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Youth Identifying Particulars Bill passes

Hon Judith Collins
Minister of Police
18 August 2011

Youth Identifying Particulars Bill passes

A Bill reinstating the legal rights of Police over storage of youth identifying particulars, such as fingerprints and photographs, restores one of the Police’s vital tools in addressing youth offending, Police Minister Judith Collins said.

The Policing (Storage of Youth Identifying Particulars) Amendment Bill was passed in Parliament today. The Bill amends the Policing Act 2008 to restore the legal position held by Police under the Police Act 1958, Police Minister Judith Collins said today.

When the Policing Act 2008 was passed, it was assumed that the legal situation relating to Police's ability to retain the identifying particulars of youth was carried over from the Police Act 1958.

However, in 2010 Police became aware that the wording of the part of the 2008 Act, which deals with the storage of identifying particulars by Police, was much narrower than the 1958 Act in respect of youth.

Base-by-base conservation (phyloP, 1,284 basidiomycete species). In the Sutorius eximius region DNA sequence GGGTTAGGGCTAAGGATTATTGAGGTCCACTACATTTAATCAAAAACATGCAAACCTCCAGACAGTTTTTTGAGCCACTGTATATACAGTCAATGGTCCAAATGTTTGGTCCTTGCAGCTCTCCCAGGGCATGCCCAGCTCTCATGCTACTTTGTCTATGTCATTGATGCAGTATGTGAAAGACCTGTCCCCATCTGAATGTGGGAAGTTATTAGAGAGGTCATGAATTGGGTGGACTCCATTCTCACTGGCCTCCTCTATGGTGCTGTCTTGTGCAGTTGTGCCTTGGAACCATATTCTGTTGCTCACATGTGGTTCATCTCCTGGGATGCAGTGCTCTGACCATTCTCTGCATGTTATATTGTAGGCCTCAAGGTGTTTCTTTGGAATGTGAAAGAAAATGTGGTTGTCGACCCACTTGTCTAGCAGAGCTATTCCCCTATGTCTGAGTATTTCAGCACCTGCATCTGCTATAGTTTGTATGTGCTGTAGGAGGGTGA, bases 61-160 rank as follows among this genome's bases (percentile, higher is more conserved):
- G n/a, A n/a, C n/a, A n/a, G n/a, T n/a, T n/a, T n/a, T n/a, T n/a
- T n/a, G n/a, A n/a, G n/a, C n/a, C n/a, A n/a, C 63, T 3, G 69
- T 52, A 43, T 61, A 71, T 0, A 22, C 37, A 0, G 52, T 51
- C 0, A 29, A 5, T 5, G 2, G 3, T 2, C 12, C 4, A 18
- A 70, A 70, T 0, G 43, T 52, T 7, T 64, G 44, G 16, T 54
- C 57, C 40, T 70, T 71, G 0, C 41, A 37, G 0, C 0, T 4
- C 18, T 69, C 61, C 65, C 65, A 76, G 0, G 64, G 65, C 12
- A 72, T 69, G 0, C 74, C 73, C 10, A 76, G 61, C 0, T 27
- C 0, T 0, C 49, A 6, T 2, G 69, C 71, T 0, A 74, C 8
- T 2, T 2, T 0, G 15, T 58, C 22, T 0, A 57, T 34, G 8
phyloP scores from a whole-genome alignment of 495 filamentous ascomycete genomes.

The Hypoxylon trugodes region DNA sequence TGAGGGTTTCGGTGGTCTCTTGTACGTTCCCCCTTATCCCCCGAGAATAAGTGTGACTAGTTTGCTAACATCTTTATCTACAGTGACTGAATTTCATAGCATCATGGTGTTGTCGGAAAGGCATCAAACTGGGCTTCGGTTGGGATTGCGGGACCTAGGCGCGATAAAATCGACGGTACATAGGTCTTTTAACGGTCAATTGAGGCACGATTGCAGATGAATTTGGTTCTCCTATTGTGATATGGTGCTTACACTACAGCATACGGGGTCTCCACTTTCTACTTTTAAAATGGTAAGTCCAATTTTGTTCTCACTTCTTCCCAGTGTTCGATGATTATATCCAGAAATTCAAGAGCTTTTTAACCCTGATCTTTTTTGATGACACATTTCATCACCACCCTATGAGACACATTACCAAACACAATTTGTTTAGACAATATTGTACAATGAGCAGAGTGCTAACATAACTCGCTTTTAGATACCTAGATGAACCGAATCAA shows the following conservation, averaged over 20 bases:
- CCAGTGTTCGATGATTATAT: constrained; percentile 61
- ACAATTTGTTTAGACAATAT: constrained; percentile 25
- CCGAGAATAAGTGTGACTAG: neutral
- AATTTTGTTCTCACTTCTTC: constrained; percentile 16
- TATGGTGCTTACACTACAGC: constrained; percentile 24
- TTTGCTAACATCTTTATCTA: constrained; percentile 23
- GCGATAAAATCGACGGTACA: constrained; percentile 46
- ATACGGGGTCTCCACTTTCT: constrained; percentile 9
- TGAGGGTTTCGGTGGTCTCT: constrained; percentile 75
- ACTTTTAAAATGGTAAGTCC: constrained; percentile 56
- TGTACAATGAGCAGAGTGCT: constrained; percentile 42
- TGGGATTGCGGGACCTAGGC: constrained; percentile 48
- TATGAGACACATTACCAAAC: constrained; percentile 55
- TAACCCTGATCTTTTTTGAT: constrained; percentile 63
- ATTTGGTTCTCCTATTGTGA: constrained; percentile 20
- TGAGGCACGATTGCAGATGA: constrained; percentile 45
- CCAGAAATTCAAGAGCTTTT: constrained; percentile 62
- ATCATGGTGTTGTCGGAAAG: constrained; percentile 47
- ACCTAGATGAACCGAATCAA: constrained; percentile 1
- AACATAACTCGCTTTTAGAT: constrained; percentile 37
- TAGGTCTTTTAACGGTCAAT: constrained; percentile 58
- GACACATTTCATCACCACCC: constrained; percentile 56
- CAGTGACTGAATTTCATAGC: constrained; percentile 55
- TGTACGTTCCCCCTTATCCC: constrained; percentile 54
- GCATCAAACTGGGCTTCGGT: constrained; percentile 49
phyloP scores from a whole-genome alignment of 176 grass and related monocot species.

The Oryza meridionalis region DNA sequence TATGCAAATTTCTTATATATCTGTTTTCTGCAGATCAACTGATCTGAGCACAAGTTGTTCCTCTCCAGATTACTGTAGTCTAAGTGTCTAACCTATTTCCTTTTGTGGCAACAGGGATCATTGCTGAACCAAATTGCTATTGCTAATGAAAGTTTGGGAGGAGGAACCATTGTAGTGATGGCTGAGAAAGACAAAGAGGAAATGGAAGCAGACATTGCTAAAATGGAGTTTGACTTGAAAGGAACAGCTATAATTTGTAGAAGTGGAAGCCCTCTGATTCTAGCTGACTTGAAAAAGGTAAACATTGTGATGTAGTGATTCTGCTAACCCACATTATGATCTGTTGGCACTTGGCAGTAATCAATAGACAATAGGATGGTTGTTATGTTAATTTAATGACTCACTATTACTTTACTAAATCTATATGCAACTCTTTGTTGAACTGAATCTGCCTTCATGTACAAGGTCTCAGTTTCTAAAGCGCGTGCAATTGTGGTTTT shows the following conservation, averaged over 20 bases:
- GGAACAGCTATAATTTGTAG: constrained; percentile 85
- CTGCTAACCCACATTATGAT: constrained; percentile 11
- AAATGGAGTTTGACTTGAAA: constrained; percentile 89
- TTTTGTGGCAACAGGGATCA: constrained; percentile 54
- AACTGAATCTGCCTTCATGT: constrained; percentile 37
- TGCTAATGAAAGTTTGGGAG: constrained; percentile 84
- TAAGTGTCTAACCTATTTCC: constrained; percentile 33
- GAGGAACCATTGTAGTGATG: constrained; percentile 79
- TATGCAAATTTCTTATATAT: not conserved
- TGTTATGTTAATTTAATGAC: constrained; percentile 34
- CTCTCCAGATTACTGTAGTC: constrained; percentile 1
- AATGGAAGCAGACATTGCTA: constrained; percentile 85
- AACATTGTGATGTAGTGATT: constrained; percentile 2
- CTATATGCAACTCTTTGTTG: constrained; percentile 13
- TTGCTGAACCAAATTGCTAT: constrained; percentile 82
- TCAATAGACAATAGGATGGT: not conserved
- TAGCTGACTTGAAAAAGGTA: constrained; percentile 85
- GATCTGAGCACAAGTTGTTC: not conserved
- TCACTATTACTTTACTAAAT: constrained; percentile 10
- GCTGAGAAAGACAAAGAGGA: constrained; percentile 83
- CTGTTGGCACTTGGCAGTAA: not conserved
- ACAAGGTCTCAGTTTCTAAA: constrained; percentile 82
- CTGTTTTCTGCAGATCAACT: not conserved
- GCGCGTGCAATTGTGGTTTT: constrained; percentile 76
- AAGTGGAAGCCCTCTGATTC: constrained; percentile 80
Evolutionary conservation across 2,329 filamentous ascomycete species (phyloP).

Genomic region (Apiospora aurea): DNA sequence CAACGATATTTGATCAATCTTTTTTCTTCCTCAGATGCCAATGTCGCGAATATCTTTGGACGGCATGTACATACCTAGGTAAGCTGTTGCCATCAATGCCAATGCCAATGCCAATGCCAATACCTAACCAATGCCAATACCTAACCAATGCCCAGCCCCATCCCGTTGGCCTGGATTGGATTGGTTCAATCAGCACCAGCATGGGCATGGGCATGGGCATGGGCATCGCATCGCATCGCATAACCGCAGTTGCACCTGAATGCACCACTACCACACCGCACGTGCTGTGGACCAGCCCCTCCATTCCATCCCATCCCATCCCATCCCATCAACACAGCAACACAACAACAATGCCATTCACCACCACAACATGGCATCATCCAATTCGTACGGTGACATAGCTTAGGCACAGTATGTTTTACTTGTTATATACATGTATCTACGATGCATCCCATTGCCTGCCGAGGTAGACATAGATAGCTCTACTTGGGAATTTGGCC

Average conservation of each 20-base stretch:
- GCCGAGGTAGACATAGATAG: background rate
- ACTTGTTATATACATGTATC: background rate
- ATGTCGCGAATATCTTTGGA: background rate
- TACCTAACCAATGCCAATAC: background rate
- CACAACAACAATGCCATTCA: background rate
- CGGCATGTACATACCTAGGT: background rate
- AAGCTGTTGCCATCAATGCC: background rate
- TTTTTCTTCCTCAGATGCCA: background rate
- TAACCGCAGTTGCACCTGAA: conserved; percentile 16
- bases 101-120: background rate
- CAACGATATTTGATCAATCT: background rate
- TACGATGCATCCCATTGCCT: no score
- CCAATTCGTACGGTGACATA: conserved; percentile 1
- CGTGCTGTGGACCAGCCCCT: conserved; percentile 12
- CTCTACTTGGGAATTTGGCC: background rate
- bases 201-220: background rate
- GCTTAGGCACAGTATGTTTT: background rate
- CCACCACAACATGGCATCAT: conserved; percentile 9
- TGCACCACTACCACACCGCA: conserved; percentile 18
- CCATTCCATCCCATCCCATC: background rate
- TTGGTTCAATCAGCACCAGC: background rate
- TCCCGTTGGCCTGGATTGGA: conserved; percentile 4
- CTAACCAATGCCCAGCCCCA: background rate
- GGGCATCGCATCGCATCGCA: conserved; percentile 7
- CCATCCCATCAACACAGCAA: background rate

The current legislation permits Police to retain about 50 sets of identifying particulars of young offenders per year. The Bill would allow Police to retain about 1200 sets of identifying particulars.

“The legal position was not intended to be altered by the Policing Act 2008,” Ms Collins said.

“If this unintended situation is not remedied Police will continue to be unable to retain the identifying particulars for these young offenders. And, any future re-offending by the same people will be more difficult to detect.

“By identifying young repeat offenders, Police can help prevent them continuing down the path of crime. This also provides some reassurance to victims.”

As soon as Police became aware that they were potentially holding some youth fingerprints and photographs unlawfully they acted in good faith and put in place a process to destroy them. Around 5,500 items were destroyed.


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